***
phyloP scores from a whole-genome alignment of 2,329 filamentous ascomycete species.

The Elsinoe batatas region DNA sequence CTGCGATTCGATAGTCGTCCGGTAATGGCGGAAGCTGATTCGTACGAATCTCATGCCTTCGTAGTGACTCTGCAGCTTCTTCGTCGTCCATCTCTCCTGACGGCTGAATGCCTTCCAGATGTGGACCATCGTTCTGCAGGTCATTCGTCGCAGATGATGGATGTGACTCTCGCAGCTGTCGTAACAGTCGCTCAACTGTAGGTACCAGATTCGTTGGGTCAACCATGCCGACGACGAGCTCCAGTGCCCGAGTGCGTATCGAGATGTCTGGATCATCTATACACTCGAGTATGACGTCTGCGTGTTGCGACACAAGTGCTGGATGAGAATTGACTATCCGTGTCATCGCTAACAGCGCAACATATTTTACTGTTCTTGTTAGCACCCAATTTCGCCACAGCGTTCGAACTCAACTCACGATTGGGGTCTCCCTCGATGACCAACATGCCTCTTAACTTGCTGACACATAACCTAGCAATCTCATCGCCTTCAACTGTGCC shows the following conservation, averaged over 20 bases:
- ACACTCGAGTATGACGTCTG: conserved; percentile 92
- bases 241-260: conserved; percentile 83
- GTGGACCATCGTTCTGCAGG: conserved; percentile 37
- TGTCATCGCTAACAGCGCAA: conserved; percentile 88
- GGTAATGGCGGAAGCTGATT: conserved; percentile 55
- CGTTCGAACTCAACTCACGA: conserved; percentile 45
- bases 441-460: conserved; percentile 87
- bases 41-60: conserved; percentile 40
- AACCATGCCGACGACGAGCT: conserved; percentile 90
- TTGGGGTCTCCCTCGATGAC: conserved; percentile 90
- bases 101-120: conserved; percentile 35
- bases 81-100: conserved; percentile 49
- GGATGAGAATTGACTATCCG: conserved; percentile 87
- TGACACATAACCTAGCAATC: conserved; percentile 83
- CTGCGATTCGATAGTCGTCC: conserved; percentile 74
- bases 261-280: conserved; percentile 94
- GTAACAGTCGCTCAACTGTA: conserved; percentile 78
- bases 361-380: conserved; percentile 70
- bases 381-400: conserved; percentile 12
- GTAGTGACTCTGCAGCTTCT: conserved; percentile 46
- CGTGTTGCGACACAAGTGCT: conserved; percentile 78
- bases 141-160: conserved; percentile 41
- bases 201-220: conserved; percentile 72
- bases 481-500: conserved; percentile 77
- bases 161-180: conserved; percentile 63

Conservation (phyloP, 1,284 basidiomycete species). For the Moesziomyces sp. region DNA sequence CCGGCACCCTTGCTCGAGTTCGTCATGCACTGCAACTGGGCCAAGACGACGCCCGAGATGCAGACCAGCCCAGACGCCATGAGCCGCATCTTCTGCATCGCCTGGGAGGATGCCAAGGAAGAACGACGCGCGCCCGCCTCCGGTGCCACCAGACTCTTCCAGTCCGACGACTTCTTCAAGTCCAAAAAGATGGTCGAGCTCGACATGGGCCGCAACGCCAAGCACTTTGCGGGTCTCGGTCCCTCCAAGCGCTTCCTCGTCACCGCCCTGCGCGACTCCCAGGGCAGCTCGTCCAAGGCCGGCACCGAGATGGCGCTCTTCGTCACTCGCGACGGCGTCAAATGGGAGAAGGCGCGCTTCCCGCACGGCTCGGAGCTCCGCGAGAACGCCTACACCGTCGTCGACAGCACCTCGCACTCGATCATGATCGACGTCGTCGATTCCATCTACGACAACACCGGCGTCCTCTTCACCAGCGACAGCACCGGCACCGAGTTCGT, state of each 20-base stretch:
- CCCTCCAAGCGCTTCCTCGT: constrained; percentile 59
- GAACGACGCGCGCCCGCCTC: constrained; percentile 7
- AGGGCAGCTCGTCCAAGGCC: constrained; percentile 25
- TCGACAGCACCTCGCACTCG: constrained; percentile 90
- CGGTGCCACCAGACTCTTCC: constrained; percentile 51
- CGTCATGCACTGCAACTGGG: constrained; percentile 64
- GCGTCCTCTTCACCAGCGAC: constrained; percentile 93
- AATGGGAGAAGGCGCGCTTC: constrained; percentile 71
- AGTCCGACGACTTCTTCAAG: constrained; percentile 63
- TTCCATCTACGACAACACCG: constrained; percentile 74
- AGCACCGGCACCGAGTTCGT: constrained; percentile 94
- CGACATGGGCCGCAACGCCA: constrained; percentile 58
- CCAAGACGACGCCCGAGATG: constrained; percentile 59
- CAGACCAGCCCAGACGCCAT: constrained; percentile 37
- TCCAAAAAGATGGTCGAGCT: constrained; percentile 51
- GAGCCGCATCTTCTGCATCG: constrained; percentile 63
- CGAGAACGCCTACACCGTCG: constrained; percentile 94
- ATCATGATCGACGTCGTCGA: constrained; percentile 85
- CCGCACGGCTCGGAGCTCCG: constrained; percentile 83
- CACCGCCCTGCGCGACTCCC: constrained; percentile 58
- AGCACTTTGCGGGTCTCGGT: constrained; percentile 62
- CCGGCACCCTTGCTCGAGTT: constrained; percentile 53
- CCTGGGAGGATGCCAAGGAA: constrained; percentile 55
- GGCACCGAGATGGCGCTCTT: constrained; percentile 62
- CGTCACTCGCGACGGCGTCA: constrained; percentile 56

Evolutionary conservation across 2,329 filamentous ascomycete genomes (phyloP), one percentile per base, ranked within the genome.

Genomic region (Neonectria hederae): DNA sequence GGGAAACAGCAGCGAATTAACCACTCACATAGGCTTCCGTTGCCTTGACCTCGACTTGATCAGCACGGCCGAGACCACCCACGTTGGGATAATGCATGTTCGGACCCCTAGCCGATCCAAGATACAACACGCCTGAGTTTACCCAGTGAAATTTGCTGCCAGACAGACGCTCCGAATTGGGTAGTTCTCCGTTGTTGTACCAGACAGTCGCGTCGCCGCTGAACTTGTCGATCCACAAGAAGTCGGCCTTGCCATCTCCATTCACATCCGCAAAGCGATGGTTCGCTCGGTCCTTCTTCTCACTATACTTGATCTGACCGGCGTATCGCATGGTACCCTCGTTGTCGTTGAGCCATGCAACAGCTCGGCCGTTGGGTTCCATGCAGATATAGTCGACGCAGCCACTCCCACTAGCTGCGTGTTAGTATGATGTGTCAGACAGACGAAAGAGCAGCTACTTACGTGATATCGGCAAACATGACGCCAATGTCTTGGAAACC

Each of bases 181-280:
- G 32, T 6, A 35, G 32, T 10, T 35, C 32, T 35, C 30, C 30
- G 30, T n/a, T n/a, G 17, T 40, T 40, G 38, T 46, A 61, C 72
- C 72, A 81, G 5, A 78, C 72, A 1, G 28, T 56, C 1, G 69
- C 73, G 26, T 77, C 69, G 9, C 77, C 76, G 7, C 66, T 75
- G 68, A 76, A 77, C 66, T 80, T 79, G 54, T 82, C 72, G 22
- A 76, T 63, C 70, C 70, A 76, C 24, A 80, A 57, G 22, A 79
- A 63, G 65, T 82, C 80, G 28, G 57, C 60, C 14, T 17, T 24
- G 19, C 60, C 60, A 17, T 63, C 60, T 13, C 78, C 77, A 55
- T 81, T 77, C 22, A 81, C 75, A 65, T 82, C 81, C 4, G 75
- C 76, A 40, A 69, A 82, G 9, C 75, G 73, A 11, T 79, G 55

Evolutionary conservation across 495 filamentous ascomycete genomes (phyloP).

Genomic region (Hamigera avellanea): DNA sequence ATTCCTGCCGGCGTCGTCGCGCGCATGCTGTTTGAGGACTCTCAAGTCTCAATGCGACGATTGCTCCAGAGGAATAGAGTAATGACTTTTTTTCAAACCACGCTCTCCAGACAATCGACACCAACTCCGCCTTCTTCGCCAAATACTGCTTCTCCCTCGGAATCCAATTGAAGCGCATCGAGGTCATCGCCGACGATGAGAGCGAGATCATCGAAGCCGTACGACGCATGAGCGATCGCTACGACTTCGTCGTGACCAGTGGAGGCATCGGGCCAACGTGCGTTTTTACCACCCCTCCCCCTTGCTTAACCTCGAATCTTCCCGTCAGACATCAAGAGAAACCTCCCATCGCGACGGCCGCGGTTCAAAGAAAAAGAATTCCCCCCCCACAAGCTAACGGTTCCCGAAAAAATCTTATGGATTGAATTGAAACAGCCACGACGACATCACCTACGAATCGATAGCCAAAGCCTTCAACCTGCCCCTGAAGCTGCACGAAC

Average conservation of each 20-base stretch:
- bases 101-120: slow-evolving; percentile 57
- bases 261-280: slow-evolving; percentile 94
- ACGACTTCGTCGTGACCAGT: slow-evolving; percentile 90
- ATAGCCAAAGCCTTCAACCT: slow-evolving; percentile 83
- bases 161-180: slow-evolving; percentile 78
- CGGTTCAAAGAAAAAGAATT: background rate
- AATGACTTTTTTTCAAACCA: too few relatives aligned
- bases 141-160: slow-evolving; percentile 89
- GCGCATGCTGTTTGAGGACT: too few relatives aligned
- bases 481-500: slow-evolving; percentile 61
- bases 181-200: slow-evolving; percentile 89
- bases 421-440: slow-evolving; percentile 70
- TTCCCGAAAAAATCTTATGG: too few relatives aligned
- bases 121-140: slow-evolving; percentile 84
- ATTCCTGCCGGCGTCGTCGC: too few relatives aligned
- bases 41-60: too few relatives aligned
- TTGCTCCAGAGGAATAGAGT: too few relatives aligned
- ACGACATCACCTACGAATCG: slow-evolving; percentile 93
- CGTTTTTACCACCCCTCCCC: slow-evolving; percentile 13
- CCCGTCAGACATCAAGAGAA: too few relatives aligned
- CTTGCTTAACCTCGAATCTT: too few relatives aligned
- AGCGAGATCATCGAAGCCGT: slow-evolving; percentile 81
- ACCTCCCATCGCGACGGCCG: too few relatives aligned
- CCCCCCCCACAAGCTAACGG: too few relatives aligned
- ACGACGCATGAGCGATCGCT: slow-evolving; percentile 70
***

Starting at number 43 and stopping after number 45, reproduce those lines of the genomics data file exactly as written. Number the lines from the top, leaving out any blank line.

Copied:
- TCCAAAAAGATGGTCGAGCT: constrained; percentile 51
- GAGCCGCATCTTCTGCATCG: constrained; percentile 63
- CGAGAACGCCTACACCGTCG: constrained; percentile 94